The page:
Becoming a historian requires a lot of different skills and first starts with becoming familiar with the work place. Such as one, must receive the proper funds to keep a historical building alive by grant writing and educating the community by using good public speaking skills. Also, I must sharpen your researching skills to set up displays, and proper training before starting the archive process.
Sandy, the curator, gave me a tour of the Milford Historical Society. I moved some needed books form one place to another in the Bryan-Down house. Also, I sorted through some biographies of the Ells family people. Sandy went over preliminaries for the Hartford Conference. Once Sandy left, Ardienne, soon to be the former president for the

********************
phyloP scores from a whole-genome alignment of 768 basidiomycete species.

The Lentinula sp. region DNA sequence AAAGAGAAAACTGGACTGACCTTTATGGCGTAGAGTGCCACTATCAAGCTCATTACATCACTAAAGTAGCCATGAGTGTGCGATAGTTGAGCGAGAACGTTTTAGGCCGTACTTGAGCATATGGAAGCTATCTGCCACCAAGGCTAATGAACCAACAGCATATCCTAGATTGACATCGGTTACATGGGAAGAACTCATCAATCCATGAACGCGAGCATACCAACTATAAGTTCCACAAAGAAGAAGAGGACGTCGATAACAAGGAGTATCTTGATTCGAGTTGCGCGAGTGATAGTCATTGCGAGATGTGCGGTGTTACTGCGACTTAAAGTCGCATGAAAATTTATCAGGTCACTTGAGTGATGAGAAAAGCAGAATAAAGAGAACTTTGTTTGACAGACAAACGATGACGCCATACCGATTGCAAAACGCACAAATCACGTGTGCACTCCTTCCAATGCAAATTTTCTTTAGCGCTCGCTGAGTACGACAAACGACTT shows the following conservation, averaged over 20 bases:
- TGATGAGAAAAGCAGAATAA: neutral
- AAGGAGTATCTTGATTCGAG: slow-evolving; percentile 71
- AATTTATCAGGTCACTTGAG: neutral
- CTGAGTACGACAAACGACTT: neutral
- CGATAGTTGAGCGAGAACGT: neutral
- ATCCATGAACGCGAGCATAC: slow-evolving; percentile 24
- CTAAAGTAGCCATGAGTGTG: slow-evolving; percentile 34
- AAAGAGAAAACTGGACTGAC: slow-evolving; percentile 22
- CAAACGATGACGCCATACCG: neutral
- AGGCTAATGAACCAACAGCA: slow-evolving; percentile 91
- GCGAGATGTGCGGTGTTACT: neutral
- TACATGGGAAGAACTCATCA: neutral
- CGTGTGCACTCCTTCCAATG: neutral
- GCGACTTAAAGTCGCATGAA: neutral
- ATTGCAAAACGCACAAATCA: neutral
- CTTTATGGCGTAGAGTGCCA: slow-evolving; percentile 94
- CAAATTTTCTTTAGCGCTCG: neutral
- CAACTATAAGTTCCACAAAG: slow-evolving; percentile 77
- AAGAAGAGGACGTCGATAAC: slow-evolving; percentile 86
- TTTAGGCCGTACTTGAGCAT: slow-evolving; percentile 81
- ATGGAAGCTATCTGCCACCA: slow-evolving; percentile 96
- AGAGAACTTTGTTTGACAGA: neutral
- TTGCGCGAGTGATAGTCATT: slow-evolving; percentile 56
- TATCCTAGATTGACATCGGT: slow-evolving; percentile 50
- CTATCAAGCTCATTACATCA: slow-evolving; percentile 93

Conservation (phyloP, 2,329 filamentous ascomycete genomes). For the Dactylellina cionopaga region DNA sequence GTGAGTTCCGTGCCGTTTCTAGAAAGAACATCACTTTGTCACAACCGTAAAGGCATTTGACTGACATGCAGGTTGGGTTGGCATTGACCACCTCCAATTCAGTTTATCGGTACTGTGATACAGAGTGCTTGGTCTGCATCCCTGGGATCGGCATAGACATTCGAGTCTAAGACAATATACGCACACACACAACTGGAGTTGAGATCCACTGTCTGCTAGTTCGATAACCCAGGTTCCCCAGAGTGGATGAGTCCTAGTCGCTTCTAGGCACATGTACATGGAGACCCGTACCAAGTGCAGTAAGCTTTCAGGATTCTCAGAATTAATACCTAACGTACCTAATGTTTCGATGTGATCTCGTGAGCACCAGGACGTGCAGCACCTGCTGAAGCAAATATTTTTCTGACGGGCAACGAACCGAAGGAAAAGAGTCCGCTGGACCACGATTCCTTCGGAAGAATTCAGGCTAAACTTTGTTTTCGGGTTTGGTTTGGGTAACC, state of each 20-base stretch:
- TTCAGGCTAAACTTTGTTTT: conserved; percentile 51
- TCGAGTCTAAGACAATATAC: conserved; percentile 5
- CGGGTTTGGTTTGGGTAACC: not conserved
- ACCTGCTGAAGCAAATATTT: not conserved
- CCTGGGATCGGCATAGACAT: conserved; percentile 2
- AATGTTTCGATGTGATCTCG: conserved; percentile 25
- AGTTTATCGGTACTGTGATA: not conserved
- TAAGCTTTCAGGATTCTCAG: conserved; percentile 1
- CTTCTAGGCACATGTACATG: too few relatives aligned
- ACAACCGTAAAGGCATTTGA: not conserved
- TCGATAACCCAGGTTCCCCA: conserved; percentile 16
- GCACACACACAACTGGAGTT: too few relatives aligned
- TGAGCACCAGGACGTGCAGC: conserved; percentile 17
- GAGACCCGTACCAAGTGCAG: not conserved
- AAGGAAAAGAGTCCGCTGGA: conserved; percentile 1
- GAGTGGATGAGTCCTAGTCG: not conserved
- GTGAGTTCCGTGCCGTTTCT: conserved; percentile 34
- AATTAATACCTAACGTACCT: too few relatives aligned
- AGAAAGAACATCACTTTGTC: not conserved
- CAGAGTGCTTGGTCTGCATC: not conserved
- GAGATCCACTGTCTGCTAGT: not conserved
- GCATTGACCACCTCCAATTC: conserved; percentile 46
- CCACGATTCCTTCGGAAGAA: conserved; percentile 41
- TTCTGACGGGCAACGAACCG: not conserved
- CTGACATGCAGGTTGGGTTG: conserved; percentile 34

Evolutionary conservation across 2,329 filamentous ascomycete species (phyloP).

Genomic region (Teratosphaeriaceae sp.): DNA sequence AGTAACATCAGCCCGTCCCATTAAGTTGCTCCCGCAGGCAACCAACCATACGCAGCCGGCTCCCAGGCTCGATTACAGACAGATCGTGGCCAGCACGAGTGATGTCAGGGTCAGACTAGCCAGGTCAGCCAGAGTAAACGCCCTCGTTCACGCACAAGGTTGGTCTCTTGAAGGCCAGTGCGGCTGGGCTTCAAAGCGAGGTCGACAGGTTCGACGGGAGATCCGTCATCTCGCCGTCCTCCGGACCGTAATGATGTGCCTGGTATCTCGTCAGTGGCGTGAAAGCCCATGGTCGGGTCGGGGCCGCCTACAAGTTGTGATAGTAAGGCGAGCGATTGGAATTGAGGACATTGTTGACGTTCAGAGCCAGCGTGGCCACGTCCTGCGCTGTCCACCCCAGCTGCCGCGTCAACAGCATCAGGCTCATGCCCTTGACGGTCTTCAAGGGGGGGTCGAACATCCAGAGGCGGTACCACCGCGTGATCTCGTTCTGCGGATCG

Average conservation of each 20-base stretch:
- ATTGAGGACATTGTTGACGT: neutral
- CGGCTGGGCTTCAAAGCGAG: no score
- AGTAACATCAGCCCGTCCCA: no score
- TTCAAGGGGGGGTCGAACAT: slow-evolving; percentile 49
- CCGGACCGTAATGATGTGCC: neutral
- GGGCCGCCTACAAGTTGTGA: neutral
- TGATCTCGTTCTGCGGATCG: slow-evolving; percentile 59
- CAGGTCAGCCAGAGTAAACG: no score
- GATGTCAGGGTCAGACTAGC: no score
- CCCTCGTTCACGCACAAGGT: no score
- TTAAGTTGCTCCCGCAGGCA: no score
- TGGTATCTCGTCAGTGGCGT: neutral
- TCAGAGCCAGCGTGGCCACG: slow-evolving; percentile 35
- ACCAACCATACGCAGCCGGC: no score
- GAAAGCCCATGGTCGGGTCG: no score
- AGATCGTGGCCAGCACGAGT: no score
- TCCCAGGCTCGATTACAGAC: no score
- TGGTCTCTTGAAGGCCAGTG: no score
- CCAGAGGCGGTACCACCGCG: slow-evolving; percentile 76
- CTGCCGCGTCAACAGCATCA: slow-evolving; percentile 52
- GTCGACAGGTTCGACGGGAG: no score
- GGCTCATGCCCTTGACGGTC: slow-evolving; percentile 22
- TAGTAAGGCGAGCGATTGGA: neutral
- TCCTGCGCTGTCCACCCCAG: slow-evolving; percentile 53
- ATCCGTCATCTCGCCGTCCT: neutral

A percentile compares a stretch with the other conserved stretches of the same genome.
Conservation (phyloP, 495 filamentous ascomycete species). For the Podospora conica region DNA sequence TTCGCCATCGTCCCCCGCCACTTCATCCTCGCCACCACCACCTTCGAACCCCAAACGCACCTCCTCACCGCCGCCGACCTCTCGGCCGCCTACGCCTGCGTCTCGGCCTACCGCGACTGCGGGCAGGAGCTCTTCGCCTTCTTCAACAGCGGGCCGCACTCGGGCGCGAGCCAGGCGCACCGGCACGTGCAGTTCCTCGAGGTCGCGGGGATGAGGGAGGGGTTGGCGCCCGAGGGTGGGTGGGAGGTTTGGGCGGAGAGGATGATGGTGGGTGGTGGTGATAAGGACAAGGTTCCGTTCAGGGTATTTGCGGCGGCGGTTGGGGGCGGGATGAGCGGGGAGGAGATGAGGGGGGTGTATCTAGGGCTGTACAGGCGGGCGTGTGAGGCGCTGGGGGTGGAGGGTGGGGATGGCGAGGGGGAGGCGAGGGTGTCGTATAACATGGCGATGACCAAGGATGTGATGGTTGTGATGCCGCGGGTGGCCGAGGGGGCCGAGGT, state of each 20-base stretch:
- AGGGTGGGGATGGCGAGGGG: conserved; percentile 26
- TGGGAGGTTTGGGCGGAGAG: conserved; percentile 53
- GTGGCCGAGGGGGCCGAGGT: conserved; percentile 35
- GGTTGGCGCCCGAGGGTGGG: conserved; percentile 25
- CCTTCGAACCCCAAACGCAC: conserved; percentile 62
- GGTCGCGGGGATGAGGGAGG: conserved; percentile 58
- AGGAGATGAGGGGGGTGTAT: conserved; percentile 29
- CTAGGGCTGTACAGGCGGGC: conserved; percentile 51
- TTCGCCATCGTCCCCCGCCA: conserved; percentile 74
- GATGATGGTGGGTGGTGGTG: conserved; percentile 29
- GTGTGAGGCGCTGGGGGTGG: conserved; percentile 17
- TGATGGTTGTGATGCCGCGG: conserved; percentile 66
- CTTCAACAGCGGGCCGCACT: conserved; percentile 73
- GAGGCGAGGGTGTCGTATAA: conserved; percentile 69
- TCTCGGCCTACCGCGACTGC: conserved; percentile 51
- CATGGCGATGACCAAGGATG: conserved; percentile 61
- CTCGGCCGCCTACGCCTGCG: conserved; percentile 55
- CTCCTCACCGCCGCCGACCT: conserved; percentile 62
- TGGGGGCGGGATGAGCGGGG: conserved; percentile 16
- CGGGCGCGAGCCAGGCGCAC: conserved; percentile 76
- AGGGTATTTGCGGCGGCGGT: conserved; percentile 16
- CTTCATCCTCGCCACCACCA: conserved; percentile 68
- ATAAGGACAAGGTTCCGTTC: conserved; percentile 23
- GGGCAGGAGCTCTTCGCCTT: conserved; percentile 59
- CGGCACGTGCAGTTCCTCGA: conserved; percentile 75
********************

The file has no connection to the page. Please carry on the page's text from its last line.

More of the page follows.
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The Milford Historical Society had a tour of eighty students in third grade. I started in the station of quill pens with Ardienne, assisted in passing out materials, and answering questions of the students. I spent a half hour with them and then watched another docent on their tour with other students in the Clark-Stockade house with Patty. Then I went to the Eels-Stowe house where I watched the docent Barbara explain the house to the kids and chaperones. Finally, I went to the Indian room in the Bryan-Downs house where, Tim explained the contact with Indians and the artifacts from that time period. At each tour I watched the docents; I answered one or two questions of a chaperones or students while the docent was busy with their tour. In each docents presentation of the house I was finding the key objects they highlighted for the students and to make it enjoyable. I wore period style clothing all day and was asked a few question about that by some of the students. I met with most of the primary people in the Milford Historical Society. My second day of school tours I worked in the Clark Stockade house with Ardienne. I observed her giving the tour of the dining room, kitchen, bedroom, and parlor room for two groups of students. Then I educated the third group on the parts pertaining to making candles and spinning wool into yarn for colonists and then Ardienne continued with the